1585 Association of shift-work, daytime napping, and nighttime sleep with cancer incidence and cancer-caused mortality in dongfeng-tongji cohort study


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Abstract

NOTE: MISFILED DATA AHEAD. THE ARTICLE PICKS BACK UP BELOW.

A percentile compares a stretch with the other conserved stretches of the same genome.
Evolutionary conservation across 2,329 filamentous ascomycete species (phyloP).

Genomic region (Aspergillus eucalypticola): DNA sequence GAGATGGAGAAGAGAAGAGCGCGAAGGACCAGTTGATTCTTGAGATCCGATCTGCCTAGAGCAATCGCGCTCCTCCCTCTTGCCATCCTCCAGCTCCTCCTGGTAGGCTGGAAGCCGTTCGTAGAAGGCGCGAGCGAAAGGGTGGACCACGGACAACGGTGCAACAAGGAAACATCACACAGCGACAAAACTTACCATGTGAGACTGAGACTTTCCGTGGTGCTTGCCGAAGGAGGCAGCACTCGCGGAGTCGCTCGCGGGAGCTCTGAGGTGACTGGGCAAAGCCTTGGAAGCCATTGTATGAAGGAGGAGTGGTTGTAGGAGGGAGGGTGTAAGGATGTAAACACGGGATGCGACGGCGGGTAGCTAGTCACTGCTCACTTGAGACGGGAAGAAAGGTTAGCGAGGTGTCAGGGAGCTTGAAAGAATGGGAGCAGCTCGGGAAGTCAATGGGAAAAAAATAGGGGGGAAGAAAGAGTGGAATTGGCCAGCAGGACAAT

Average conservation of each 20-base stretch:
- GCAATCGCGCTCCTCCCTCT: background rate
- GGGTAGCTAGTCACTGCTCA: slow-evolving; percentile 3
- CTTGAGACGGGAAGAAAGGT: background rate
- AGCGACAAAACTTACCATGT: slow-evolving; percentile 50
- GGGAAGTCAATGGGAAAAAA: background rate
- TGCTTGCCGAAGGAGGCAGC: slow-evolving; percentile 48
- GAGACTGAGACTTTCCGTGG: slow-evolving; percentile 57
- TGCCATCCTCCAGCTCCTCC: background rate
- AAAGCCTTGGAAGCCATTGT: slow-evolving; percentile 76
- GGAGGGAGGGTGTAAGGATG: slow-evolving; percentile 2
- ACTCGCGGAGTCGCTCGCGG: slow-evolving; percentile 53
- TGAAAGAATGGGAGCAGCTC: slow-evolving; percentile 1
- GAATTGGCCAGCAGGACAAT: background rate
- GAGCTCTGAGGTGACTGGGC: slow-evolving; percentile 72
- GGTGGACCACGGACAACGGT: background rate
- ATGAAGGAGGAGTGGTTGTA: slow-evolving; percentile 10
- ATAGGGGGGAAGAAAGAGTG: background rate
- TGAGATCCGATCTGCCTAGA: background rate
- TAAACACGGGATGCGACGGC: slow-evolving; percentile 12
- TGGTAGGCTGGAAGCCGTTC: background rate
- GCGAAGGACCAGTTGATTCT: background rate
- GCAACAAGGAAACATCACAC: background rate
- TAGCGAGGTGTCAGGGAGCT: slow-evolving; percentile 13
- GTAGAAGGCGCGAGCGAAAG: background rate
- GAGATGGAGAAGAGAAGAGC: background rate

IntroductionMore than 30% of cancer deaths could be prevented by modifying or avoiding risk factors, such as unhealthy living habits, including night-shift work, daytime napping, and nighttime sleep. We aimed to investigate the independent and combined effects of these three sleep habits on cancer incidence and cancer-caused mortality among middle-aged and older Chinese in the Dongfeng-Tongji Cohort Study (27 009 retired workers were recruited from Dong-Feng Motor Corporation (DMC) in 2008, and 25 978 participants were successfully followed-up during the first follow-up period from June, 2013 to October, 2013). During 1 14 162 person-years of follow up, we identified a total of 1251 cancer cases and 379 cancer-caused deaths.MethodsInformation on sleep habits, cancer incidences and mortalities were collected at baseline 2008. Self-reported cancer incidences and cancer-caused deaths were confirmed from DMC’s health-care service system, which consists of five DMC-owned hospitals that covers all retired employees. Cox proportional hazards models were used to calculate the adjusted hazard ratios and 95% confidence intervals (HRs, 95% CIs).ResultsMales experienced ≥20 years of night-shift work, or no daytime napping had increased cancer incidence, when compared to males who did not have night-shift work or had daytime napping for 1~30 min [HR(95% CI)=1.27(1.01–1.59), 2.03 (1.007–4.13), respectively]. Males who slept ≥10 hours/night had a 40% increase in cancer incidence and 59% increase in cancer-caused mortality than males who slept 7~8 hours/night [HR (95% CI)=1.40(1.04–1.88) and 1.59 (1.01–2.49), respectively]. There was an interaction effect between night-shift work of ≥20 years and sleep of ≥10 hours/night on cancer incidence (Pinteraction=0.027).ConclusionFor male subjects, both long night-shift work (≥20 years) and nighttime sleep duration (≥10 hours) were independently and jointly associated with higher cancer incidence.

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